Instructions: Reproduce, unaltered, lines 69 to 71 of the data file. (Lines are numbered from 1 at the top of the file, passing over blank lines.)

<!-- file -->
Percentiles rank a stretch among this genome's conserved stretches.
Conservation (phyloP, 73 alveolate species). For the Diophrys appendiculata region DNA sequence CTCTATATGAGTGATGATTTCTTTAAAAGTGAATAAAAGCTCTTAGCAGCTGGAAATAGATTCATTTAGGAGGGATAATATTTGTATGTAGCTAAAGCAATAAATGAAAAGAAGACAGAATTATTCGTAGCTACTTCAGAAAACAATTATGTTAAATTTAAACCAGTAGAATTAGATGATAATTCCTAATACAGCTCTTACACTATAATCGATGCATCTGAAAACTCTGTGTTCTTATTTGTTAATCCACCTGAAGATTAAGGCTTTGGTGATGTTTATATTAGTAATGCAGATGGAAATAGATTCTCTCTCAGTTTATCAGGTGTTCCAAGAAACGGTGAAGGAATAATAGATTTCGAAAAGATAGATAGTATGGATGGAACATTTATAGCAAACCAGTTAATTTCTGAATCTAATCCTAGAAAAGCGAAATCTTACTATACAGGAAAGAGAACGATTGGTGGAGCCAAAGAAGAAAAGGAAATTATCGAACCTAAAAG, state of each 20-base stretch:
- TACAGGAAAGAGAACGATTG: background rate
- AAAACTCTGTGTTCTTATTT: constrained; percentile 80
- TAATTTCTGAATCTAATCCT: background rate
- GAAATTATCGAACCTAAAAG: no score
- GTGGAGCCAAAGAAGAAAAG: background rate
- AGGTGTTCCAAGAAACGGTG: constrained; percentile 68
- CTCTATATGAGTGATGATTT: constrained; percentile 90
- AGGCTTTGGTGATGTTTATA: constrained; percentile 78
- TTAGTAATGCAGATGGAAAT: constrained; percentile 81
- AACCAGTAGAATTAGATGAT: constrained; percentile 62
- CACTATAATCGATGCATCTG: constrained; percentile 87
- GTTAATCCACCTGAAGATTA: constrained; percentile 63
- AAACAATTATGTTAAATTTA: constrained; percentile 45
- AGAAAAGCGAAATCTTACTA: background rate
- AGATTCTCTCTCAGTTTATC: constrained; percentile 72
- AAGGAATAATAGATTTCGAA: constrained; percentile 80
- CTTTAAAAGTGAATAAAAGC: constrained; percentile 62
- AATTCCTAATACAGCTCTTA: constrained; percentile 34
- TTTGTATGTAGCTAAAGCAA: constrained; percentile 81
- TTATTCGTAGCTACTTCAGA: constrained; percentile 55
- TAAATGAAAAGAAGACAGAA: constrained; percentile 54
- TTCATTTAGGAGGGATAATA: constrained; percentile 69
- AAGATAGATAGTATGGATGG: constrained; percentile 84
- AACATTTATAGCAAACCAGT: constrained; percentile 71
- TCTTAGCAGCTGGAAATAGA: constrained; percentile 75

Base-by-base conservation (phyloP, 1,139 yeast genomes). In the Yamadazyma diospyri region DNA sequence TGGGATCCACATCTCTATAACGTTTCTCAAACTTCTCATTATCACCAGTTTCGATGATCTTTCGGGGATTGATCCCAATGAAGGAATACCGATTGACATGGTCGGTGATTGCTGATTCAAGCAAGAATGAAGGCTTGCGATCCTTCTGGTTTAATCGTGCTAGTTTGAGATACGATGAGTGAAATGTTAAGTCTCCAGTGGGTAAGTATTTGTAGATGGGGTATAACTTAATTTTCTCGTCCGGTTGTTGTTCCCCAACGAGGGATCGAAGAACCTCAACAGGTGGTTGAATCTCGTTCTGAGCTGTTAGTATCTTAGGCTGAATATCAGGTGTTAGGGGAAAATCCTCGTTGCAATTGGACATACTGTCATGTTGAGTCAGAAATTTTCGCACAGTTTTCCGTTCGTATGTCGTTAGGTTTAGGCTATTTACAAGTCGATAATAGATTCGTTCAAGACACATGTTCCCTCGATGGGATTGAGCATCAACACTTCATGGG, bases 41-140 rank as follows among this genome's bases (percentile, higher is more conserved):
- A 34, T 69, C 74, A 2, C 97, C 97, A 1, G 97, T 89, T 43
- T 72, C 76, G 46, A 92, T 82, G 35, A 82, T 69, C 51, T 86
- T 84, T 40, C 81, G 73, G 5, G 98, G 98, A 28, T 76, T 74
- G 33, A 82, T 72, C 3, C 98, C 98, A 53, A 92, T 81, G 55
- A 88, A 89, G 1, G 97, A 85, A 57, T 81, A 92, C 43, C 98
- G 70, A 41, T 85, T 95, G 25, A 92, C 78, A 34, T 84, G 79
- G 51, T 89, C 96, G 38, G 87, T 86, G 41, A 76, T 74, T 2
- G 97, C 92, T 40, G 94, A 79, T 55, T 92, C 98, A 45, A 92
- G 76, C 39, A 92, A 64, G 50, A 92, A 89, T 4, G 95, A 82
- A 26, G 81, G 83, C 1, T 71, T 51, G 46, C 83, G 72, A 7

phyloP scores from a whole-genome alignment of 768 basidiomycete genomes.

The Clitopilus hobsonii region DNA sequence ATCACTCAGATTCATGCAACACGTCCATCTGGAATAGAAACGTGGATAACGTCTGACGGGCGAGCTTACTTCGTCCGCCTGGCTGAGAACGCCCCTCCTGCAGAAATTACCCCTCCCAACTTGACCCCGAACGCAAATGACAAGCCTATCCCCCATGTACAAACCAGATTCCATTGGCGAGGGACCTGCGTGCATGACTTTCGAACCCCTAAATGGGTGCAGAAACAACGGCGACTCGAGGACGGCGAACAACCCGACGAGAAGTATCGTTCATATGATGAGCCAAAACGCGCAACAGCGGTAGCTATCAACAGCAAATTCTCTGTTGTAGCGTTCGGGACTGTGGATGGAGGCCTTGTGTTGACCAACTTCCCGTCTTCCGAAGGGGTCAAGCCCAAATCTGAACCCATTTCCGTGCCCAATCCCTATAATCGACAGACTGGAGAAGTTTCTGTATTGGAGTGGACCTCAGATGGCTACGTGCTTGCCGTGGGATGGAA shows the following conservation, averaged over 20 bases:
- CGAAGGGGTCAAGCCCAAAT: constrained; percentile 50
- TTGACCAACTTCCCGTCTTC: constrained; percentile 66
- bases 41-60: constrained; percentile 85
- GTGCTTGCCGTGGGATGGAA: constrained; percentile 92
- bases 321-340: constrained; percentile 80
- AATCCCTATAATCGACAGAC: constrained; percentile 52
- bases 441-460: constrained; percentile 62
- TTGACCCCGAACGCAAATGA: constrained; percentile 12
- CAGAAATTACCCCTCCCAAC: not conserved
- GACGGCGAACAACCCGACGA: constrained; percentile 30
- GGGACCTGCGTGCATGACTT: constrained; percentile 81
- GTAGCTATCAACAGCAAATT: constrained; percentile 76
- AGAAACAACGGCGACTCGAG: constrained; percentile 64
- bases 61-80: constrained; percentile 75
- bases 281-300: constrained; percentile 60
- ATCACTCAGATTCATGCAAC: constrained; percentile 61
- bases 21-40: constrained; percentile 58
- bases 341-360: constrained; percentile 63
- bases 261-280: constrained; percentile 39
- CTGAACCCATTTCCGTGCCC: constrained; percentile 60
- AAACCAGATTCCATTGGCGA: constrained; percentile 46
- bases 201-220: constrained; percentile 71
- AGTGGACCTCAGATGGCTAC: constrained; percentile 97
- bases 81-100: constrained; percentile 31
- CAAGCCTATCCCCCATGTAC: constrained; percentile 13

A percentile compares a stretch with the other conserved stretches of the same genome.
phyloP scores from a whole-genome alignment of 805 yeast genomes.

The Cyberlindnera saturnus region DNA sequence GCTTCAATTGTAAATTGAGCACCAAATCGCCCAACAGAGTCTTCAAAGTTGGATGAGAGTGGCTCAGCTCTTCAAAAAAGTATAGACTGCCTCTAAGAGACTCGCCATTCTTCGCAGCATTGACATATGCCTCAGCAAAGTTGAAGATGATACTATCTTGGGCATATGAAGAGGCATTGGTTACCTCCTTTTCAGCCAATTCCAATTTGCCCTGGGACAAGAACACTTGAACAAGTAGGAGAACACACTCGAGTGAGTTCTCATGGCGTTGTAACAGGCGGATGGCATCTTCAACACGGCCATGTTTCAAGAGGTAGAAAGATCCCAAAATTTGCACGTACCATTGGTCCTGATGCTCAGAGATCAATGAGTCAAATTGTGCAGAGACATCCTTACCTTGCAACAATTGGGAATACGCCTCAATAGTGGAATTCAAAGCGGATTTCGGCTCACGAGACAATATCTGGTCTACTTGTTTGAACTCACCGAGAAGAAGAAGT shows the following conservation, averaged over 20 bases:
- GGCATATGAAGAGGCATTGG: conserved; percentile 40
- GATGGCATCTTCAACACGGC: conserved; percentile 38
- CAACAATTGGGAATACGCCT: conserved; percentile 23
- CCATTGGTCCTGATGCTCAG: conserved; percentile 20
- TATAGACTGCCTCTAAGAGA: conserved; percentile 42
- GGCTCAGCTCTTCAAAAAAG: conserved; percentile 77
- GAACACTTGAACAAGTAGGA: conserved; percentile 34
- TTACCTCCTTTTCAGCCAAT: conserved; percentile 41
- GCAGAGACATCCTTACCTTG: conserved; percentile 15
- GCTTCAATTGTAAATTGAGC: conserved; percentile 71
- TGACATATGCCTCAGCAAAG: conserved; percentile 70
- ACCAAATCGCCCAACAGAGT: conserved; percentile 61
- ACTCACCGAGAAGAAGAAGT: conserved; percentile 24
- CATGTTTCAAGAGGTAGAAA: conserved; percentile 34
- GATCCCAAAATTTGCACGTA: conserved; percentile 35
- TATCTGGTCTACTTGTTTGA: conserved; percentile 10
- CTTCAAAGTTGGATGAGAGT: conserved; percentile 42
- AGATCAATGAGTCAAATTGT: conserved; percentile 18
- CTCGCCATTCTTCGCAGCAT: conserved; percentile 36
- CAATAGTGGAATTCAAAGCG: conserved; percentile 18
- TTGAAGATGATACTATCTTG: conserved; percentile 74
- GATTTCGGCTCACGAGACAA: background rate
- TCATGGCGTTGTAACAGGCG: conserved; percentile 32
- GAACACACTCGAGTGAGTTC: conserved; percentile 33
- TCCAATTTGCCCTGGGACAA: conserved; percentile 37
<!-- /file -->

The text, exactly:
- GGCATATGAAGAGGCATTGG: conserved; percentile 40
- GATGGCATCTTCAACACGGC: conserved; percentile 38
- CAACAATTGGGAATACGCCT: conserved; percentile 23